The Southwestern Historical Quarterly, Volume 93, July 1989 - April, 1990 Page: 561
supplemented by many others taken especially for the book, she blends
stylistic analysis of architecture with an account of how design and con-
struction decisions, both public and private, were made in Fort Worth
during the boom years of the 192os and the depression and reconstruc-
tion years of the 1930s. General thematic chapters that emphasize the
relationships of architecture to the larger culture alternate with chap-
ters that contain mini-essays on specific buildings. Cohen does an ex-
cellent job of exploring the relationships among local architects, busi-
nessmen, and community leaders as revealed in the construction of
office towers, theaters, schools, hospitals, retail stores, and government
buildings. From a larger perspective, her study is important because
it demonstrates the degree to which a small midwestern city acted on
cosmopolitan aspirations and reveals how urban styles reached Fort
Worth-through architecture journals, cement industry promotions,
movies, the travels of influential citizens, and, in some cases, the work
of architects employed on a national basis by chain stores. Cohen origi-
nally began this study to promote preservation of Fort Worth's Art
Deco landmarks; one hopes that she succeeds as well in that as in her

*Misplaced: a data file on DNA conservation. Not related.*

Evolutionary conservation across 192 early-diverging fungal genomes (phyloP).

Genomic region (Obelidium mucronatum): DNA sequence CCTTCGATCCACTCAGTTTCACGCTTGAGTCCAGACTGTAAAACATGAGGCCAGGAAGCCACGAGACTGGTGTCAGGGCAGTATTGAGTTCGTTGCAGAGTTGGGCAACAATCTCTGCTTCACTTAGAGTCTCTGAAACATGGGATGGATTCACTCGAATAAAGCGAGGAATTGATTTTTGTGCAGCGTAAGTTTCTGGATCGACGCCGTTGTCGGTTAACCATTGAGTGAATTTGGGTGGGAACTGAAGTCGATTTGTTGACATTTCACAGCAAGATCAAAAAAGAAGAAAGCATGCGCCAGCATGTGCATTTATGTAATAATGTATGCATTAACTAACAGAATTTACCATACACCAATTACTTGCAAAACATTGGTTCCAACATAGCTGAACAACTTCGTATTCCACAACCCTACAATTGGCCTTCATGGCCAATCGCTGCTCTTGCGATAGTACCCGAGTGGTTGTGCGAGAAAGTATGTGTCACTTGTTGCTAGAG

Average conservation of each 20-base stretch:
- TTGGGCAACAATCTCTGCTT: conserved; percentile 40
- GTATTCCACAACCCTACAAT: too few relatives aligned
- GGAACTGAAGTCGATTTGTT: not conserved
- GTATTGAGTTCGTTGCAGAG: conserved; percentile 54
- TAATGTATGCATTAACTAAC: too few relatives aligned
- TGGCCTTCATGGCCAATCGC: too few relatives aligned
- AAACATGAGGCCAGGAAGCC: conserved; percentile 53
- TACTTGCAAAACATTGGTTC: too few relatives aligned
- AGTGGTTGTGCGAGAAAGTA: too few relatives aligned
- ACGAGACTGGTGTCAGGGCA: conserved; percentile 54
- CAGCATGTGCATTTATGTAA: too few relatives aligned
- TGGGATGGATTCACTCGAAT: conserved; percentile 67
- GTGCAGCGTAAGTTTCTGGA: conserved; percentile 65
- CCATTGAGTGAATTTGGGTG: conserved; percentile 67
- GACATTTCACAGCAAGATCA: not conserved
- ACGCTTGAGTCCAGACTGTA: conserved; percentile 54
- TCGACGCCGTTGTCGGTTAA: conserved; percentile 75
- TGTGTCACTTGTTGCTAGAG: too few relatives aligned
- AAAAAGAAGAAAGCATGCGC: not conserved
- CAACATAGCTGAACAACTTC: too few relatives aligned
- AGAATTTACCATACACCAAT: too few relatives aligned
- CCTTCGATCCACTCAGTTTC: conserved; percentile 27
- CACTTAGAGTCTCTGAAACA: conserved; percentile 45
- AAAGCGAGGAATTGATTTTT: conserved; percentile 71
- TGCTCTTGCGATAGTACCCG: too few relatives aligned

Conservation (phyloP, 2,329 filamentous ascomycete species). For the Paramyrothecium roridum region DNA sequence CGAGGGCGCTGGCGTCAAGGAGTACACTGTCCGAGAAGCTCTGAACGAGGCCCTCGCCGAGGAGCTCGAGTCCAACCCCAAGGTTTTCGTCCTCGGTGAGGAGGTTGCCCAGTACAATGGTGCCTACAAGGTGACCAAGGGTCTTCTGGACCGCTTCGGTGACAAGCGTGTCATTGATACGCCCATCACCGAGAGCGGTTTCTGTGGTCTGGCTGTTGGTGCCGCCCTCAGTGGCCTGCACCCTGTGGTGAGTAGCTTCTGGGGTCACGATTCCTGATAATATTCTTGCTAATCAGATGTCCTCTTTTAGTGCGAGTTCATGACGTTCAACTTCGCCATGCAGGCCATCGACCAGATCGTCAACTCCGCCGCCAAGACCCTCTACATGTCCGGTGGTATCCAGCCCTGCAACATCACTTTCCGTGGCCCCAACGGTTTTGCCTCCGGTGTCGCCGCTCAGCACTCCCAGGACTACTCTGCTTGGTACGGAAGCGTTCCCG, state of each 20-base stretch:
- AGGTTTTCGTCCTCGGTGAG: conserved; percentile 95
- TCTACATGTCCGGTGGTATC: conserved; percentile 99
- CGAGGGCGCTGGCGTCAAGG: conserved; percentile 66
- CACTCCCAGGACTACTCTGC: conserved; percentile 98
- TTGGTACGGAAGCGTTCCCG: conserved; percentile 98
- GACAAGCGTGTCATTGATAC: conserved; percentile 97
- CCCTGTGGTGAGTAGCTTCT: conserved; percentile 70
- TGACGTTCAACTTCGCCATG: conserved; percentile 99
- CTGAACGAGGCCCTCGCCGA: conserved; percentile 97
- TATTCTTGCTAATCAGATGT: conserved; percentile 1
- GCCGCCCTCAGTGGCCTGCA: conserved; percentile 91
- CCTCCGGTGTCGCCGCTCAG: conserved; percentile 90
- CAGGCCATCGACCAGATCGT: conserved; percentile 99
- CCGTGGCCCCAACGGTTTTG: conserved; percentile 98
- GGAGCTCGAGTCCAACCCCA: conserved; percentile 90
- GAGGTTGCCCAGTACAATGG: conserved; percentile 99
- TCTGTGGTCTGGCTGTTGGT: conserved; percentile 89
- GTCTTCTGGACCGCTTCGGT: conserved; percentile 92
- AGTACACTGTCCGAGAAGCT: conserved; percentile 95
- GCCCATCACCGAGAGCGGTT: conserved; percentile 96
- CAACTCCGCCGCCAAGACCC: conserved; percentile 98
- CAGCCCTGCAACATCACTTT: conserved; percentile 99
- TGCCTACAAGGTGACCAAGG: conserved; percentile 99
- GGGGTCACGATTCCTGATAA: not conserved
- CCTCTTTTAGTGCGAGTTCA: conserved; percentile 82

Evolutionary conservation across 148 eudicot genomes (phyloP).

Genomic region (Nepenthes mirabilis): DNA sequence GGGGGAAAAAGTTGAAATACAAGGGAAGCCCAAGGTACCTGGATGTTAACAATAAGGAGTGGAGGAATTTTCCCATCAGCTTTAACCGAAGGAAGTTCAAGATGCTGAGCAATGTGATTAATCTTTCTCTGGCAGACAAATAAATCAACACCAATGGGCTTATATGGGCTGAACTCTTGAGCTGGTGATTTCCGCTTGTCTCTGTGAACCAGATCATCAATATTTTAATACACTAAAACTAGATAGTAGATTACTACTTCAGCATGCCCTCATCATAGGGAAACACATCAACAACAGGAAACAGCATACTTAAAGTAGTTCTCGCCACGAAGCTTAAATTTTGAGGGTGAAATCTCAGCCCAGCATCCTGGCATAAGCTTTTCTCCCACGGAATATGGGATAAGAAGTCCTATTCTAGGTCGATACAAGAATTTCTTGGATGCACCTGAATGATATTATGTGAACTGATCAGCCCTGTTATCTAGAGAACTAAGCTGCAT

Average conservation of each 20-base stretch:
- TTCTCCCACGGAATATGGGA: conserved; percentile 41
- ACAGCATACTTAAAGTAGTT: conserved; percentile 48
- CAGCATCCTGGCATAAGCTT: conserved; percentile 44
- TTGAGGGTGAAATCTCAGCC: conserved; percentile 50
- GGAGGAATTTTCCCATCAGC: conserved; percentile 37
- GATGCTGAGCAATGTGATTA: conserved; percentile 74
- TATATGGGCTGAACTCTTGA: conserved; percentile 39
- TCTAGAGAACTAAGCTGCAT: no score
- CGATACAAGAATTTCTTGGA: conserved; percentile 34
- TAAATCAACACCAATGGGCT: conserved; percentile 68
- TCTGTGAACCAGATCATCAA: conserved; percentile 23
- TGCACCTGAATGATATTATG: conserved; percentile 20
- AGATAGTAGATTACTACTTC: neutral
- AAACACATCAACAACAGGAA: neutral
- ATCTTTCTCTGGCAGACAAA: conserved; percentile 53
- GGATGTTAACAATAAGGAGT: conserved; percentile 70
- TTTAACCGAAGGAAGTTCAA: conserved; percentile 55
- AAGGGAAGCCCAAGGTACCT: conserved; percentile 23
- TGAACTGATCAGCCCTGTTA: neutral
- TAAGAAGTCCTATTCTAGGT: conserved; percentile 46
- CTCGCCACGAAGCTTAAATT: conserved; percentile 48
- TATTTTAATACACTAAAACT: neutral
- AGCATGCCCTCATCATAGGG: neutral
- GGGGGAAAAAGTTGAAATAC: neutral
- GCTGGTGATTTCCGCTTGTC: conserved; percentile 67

University of Texas at Austin JEFFREY L. MEIKLE
We're Czechs. By Robert L. Skrabanek. (College Station: Texas A&M
University Press, 1988. Pp. xiii+240. Preface, illustrations, bibli-
ography, index. $12.95, paper.)
Robert L. Skrabanek, a longtime professor of sociology at Texas
A&M University, has given us a very informative and entertaining book
on ethnic history couched in a very personal, informal, and folksy style.
He simply reminisces about his formative years in Snook, a small, pre-
dominantly Czech community in Burleson County.
Czechs are the second largest European ethnic group in the state.
They began arriving in Texas in the early 185os and kept coming in
increasingly larger numbers until the close of unrestricted immigration
in 1914. Most of them were farmers and settled in the area bounded
loosely by Dallas, San Antonio, and Houston. As a group the Czechs
have a history of developing strong ethnic communities wherever they
settled. Skrabanek, born a week after Armistice Day in 1918, grew to
adulthood in just such a community-virtually a closed society.
The author's recollections describe the simpler life of a simpler time.
His tales, told in a loose chronology, focus on those primary activities
that bound families and communities. Most of the chapters are anec-
dotal in nature and offer small intimate glimpses into the way rural
Czech families worked, celebrated, played, and worshipped. The tales
Here’s what’s next.
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Texas State Historical Association. The Southwestern Historical Quarterly, Volume 93, July 1989 - April, 1990, periodical, 1990; Austin, Texas. (texashistory.unt.edu/ark:/67531/metapth101213/m1/631/ocr/: accessed January 16, 2017), University of North Texas Libraries, The Portal to Texas History, texashistory.unt.edu; crediting Texas State Historical Association.